According to the Undersecretary of Foreign Trade Luz Maria De la Mora, Mexico wants a friendly and sustainable relationship with China. The Mexican governmental positive gesture implies that ontological security is not disturbed by having close collaboration with China provided that it does not hamper US-Mexico ties. However, the material gains of Mexico are not specific. This has led Mexico to partially affiliate with China.
It is pertinent to note that US and USMCA (United States-Mexico-Canada Agreement) are defining the China-Mexico ties. Mexico has ratified USMCA which has limited Mexican cooperation with China.
Countries completely rejecting the BRI Project
United States
In 2018, the US released the DoD (Department of Defense) report to express concerns over BRI. According to the report, China is a national security threat to the US. As per the US narrative, China is seeking to minimize US influence in the Indo-Pacific region through BRI. In the same vein, the report indicates that BRI is helping China to acquire a military advantage in the region by providing access to foreign ports and debt-trap diplomacy. The report has also mentioned that BRI is undermining the sovereignty and economy of host countries. In this context, it has specified the list of seventeen host countries.
Basically, the ontological security of the US is said to be undermined severely by BRI. It is due to the narration that the US is a defender of international norms and state sovereignty. Therefore, the DoD report specifies China using its economic model to forge political affiliation with countries in the region and beyond. Similarly, the 2021 DoD report also identifies China as an adversary of the US. It specifies the same reasons mentioned in the previous document.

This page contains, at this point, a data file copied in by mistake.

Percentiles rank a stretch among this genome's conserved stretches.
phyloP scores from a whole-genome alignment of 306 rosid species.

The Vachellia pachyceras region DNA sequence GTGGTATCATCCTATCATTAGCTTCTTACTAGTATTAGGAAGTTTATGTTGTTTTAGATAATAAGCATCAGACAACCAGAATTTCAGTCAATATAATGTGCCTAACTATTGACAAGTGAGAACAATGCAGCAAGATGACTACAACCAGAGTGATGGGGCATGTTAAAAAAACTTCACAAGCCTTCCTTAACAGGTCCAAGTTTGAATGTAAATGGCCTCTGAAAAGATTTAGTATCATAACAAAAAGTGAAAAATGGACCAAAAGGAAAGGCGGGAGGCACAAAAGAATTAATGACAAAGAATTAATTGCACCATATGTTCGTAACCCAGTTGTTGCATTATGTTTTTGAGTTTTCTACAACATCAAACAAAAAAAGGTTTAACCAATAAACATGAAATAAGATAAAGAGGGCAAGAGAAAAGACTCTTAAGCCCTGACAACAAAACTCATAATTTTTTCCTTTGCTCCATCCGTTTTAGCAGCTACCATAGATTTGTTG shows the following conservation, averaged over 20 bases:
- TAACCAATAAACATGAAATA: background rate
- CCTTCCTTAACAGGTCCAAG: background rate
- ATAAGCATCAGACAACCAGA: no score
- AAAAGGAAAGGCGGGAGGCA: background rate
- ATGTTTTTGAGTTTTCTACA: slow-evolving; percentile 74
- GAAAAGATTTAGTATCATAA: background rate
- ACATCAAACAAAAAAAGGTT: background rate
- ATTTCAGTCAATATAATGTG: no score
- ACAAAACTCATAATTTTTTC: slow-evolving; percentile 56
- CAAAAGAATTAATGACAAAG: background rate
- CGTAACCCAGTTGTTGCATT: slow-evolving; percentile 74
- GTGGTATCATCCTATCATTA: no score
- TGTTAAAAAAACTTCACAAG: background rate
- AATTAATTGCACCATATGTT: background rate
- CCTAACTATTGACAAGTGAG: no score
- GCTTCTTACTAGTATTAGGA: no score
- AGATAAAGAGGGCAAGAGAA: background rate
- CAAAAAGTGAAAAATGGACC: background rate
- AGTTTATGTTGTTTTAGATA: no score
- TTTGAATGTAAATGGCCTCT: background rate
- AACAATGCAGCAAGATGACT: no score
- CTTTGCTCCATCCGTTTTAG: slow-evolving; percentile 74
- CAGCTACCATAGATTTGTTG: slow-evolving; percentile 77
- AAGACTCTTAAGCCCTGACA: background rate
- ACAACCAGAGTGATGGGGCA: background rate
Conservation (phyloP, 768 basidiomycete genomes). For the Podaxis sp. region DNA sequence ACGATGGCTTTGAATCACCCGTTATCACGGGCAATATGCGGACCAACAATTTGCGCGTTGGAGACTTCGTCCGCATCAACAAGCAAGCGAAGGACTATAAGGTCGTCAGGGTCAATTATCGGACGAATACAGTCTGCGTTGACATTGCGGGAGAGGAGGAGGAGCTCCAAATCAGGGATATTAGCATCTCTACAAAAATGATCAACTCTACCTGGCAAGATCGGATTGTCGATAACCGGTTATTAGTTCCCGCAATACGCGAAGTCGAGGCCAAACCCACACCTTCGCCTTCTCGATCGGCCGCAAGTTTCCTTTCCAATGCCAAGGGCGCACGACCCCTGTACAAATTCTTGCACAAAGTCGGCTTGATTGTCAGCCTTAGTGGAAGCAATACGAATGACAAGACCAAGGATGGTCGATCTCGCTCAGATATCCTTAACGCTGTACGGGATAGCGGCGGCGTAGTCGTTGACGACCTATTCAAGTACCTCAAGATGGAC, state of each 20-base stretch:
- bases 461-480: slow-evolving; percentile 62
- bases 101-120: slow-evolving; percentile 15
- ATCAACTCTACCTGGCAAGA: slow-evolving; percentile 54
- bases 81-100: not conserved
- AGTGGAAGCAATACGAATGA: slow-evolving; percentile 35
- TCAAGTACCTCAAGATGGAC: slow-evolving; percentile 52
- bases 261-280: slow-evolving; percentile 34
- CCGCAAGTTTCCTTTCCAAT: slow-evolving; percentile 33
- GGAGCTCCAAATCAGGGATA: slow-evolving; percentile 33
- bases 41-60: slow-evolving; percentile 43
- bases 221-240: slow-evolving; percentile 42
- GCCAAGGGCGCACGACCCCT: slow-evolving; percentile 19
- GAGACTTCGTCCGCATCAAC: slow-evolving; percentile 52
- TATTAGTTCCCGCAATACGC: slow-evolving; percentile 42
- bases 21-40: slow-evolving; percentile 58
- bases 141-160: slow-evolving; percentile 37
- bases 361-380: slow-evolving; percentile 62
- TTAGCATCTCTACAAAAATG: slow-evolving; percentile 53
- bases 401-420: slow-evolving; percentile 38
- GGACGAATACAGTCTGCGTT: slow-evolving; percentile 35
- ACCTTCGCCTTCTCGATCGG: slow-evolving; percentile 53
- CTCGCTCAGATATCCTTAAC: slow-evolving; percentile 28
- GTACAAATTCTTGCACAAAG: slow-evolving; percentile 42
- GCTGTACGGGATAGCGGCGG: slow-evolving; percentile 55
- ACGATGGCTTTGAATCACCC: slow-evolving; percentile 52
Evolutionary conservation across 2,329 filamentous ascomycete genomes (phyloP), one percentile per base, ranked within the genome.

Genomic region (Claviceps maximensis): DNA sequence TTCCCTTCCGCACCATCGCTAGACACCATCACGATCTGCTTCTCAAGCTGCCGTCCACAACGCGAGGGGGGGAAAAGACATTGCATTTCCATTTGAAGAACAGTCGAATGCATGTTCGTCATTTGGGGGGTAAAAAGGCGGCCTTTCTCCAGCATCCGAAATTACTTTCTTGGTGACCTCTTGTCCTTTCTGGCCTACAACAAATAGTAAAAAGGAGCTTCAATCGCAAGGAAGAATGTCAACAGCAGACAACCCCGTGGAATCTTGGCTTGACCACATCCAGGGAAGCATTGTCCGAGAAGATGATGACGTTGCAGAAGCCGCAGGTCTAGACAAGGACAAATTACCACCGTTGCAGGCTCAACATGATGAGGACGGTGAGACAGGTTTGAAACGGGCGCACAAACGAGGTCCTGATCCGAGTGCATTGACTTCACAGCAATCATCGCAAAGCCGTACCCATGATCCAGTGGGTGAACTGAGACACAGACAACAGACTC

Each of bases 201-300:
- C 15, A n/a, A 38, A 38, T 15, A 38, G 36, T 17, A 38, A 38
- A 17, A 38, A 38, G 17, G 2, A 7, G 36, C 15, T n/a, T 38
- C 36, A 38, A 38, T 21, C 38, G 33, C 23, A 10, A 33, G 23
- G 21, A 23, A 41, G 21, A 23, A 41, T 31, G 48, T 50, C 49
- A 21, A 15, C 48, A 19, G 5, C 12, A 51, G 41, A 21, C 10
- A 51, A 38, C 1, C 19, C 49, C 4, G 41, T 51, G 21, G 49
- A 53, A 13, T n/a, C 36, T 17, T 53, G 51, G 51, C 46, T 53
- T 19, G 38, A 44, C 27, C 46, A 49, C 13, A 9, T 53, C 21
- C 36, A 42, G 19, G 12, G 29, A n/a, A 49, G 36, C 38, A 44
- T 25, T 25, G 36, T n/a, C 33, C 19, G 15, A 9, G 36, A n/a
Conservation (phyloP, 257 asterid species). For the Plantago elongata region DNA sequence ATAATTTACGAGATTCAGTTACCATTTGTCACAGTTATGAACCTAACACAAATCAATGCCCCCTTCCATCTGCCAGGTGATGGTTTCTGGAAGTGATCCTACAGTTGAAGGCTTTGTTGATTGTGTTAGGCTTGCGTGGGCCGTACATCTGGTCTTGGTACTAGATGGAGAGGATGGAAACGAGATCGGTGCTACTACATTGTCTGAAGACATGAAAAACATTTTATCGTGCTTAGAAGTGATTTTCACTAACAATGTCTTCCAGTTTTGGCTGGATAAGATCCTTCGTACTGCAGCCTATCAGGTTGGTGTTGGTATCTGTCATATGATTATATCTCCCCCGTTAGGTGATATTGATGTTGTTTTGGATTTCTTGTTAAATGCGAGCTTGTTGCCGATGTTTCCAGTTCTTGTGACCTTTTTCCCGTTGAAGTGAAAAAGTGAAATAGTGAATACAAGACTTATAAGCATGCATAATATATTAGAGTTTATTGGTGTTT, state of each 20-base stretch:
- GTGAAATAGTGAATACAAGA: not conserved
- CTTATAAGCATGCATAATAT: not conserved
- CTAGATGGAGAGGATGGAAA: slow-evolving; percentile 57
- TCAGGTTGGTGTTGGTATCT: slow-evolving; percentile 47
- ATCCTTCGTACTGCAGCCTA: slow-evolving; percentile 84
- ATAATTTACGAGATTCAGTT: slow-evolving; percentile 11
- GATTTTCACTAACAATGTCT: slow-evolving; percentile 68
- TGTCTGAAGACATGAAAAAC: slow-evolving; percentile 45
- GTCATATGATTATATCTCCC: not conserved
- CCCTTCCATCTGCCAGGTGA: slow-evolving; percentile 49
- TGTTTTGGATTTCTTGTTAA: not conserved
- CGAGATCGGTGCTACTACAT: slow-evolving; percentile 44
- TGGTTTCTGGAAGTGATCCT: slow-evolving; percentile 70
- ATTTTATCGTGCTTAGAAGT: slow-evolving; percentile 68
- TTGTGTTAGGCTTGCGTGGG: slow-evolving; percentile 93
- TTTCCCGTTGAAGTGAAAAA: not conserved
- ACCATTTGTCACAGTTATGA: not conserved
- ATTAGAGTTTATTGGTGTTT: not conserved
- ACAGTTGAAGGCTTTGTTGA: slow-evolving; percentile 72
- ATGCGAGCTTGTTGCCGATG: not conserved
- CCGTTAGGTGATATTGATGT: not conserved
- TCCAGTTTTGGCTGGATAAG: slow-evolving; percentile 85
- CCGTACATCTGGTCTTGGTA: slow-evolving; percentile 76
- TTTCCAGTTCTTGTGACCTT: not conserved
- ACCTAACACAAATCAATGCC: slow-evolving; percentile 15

India has rejected the BRI mantra of China owing to its sovereignty and national security concerns. The very first concern is the CPEC (China-Pakistan Economic Corridor) which is the flagship project of BRI. CPEC route passes through Pakistan-controlled Kashmir which has been claimed by India. The second concern of India relates to its status in the Indo-specific region. Both China and India are aiming to become the regional power and decide the rules of the region as well. Thus, BRI is undermining both the ontological security and Physical geography of India.
DisclaimerViews expressed in this article are those of the author and Balochistan Voices not necessarily agrees with them.